Sooner or later they will be looking here for solutions to the problems they are now creating.

They may end up looking at Santa Monica.

People from outside enjoy characterizing Santa Monica and Santa Monicans as "latte liberals," and we Santa Monicans are prone to exaggerating whatever is the crisis du jour, but everyone may be missing the big picture.

In the future Santa Monica may become best known as a livable model for the "post-sprawl city."

Events in Santa Monica presaged the trend of post-sprawl densification. The city densified in the forties, fifties and sixties when apartments replaced single-family homes in many neighborhoods. Overall Santa Monica is comparatively dense for the region at 10,000 people per square mile, and although that is not the region's highest density, there are neighborhoods in Santa Monica that are among the most dense.

Then Santa Monica evolved through many of the stages that marked urban decline in the post World War 2 era, making the transition from small manufacturing town, to suburb, to decaying inner suburb in short order.

Nor was Santa Monica spared the city-killing public works projects of the post-war era. The Santa Monica Freeway cut the city in half and displaced most of the African-American community, and urban renewal projects destroyed neighborhoods along the beach in the name of fighting "blight."

But Santa Monica not only survived densification, it thrived.

In the eighties and nineties, Santa Monica developed a robust economy, converting from manufacturing to services and retail. The city enjoys a rare triple-A bond rating, and has become a regional center of business and entertainment and an international destination for tourists.

Although we Santa Monicans complain as much as anyone else about all the indignities of life -- i.e., traffic -- our quality of life is such that our city has become one of the region's most desirable places to live. Real estate prices in some neighborhoods -- significantly including dense areas where single-family houses coexist with apartments -- are among the highest in the county.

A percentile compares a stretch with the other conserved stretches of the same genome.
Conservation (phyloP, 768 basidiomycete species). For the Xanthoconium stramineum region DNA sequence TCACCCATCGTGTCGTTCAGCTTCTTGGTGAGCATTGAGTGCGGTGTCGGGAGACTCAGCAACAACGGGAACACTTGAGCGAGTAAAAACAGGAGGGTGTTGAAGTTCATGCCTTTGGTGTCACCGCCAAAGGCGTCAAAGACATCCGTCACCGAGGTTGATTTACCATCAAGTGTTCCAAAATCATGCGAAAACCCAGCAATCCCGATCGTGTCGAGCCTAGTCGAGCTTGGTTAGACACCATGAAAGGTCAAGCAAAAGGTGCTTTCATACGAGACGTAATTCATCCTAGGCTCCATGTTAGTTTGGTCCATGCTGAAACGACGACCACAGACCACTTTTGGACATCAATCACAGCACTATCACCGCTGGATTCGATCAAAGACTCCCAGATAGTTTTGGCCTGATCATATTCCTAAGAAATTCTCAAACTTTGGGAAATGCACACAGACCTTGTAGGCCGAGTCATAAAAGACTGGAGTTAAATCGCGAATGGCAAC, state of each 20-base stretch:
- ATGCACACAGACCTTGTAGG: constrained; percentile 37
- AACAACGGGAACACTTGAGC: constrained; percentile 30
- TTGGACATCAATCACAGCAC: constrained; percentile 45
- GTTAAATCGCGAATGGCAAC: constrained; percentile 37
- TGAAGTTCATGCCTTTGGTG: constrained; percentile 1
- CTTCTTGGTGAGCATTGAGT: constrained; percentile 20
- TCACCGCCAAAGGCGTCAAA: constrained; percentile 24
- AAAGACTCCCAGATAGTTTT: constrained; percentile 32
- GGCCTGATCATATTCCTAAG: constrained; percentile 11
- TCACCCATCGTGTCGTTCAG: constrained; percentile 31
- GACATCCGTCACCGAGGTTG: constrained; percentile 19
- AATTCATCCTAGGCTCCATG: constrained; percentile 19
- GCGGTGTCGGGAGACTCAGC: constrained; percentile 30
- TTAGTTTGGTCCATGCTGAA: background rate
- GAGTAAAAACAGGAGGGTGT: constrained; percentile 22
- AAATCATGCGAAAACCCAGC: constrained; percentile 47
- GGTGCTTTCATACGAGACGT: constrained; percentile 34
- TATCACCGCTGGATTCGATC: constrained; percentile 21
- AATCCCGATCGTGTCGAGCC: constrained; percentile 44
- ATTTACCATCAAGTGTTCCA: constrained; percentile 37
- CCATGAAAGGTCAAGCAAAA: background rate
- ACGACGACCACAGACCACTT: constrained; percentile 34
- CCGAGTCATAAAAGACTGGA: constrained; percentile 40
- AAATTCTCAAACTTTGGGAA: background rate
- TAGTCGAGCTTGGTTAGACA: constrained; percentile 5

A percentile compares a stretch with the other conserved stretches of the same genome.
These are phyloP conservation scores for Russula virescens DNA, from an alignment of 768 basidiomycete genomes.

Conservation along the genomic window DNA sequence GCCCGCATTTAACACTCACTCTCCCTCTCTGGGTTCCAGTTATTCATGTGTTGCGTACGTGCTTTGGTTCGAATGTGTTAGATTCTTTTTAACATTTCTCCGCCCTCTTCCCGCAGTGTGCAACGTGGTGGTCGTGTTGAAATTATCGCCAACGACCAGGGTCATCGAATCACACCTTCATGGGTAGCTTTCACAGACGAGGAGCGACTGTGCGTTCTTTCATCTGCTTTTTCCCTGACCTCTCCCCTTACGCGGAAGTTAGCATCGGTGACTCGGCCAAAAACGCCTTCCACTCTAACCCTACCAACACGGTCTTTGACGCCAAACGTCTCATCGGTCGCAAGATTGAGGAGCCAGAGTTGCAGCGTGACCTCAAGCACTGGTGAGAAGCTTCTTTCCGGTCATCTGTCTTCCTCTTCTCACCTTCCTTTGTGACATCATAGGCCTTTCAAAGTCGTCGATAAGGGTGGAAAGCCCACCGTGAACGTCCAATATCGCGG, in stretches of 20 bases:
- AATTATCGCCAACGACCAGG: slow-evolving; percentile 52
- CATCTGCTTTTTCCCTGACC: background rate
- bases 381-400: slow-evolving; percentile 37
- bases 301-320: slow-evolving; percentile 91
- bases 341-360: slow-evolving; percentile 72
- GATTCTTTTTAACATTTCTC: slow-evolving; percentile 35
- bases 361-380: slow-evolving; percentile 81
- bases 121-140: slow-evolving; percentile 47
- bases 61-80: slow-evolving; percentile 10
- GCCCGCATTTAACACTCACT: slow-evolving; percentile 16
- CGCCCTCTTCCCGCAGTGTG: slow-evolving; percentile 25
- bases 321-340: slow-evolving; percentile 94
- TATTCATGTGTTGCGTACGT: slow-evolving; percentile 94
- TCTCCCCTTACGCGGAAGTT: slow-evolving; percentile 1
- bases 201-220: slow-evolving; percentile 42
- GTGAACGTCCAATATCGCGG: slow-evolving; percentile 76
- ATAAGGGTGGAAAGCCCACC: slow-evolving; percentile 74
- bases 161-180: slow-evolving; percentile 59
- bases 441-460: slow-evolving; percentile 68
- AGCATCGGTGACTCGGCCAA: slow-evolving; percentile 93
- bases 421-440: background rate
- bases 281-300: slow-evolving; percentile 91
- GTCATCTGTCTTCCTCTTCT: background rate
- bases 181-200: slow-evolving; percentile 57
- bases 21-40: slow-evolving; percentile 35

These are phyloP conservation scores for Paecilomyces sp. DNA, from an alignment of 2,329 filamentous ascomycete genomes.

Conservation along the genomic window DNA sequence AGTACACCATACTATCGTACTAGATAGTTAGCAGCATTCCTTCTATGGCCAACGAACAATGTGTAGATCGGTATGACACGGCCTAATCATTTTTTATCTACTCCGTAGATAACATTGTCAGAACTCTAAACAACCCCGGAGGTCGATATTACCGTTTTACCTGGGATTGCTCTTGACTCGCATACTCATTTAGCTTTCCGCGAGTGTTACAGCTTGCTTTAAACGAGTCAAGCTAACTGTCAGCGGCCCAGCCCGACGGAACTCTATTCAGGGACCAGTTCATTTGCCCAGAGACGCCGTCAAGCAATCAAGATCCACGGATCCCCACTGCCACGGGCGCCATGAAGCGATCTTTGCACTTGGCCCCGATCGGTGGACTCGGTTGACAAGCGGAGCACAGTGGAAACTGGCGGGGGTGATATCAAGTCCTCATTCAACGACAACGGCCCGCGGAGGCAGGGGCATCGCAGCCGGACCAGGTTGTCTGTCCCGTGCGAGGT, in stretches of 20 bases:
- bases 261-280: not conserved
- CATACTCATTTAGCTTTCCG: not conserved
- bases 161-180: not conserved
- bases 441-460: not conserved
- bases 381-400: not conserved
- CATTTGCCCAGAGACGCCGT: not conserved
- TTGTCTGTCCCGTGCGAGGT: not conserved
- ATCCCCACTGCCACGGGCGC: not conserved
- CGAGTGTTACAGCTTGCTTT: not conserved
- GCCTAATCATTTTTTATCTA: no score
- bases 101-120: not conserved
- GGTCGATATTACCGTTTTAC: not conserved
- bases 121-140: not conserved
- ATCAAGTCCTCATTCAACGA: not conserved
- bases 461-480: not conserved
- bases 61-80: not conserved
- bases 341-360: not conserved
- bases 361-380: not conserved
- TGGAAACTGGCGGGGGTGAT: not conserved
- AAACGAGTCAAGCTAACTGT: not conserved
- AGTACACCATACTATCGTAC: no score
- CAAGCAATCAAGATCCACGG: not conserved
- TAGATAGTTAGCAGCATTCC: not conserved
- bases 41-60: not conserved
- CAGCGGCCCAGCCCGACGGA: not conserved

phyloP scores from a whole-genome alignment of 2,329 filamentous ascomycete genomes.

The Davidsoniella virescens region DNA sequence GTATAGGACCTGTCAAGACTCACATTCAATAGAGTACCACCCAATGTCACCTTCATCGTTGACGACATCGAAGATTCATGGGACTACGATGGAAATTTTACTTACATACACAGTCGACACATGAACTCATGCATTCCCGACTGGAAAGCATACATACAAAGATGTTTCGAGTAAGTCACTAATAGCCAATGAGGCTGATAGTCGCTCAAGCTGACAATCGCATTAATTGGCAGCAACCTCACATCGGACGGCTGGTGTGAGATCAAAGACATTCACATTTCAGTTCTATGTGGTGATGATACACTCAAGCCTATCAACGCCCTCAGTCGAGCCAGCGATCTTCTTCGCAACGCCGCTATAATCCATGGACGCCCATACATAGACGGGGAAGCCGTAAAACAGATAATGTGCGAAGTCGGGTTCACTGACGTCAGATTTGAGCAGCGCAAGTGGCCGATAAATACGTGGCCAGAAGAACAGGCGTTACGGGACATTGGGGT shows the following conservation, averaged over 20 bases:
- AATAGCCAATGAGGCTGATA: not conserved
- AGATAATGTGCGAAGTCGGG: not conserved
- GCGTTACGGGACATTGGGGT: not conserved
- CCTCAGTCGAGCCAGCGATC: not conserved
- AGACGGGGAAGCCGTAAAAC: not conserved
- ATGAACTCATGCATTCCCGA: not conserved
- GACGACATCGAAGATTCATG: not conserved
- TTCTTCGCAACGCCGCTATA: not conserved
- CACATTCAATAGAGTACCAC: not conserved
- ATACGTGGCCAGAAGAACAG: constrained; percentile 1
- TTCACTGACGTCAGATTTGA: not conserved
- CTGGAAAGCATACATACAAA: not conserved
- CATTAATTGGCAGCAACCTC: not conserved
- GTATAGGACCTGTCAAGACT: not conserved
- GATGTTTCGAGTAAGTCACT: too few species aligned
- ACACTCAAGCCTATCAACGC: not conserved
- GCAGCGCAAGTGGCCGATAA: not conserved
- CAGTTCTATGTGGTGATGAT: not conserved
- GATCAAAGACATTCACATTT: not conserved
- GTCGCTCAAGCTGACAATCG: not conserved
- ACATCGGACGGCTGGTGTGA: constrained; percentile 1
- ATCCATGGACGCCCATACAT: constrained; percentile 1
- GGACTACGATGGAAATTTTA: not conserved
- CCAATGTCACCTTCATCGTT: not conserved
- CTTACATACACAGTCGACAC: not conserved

Nor is Santa Monica an isolated pocket of affluence that has achieved its desirability by excluding the poor. Santa Monica's poverty rate is about the same as the national average, and 26 percent of public school children qualify for reduced price lunches.

There is no downtown in the region that is more vibrant than Santa Monica's, and, significantly, in the past few years developers have constructed or received approval to construct nearly 1,000 apartments downtown. Downtown could easily accommodate many times that number, without exceeding a "European" height limit of five stories.

At the workshop, nearly all participants chose to place their growth stickers in already developed areas to preserve our remaining open space. Many low-density areas will need to grow to Santa Monican standards of density, and areas like Santa Monica will become even more dense.

This is not something to fear.

As both "horizontal" cities around the world and first-generation sprawl cities in Southern California face the inevitability of higher densities, and as they look for something more, for an escape from sprawl, they could do worse than to consider how Santa Monica reversed the decline it faced in the sixties and seventies and achieved the success it has today.

The views expressed in this column are those of Frank Gruber
and do not necessarily reflect the opinions of The Lookout.